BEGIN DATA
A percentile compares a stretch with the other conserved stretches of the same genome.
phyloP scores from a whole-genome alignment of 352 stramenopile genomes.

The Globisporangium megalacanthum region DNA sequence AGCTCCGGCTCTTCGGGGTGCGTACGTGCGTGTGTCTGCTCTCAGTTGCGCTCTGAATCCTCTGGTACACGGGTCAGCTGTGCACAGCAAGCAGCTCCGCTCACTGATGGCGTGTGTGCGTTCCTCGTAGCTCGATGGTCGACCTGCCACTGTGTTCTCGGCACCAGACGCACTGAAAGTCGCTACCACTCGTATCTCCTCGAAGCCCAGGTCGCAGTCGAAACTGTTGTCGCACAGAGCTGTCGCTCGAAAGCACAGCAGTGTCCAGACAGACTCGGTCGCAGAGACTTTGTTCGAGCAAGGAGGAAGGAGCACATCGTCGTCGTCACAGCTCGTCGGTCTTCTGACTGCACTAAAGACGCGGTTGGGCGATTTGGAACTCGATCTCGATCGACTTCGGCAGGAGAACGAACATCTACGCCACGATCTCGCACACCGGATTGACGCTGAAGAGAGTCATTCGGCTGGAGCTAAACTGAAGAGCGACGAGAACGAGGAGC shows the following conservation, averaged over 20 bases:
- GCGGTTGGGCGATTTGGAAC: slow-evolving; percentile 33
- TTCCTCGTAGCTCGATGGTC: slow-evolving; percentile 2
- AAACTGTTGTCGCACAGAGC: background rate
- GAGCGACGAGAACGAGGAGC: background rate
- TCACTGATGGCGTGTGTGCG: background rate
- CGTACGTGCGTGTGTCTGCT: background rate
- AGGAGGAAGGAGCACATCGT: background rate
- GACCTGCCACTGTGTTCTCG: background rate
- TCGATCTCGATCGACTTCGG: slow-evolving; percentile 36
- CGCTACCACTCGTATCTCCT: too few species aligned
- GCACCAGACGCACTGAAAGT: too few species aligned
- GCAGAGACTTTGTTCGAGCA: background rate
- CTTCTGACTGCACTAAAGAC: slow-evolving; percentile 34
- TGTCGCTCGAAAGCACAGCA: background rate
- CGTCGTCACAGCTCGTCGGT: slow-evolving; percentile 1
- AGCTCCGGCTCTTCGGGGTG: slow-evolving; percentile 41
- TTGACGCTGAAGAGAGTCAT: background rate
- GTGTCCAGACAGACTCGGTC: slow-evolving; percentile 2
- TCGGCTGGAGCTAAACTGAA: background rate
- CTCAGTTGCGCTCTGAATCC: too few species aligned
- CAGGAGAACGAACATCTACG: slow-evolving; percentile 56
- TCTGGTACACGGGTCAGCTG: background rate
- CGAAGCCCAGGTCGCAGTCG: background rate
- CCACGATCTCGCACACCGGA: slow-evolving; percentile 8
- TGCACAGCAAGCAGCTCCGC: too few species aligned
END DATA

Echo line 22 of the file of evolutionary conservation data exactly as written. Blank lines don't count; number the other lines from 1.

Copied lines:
- TCGGCTGGAGCTAAACTGAA: background rate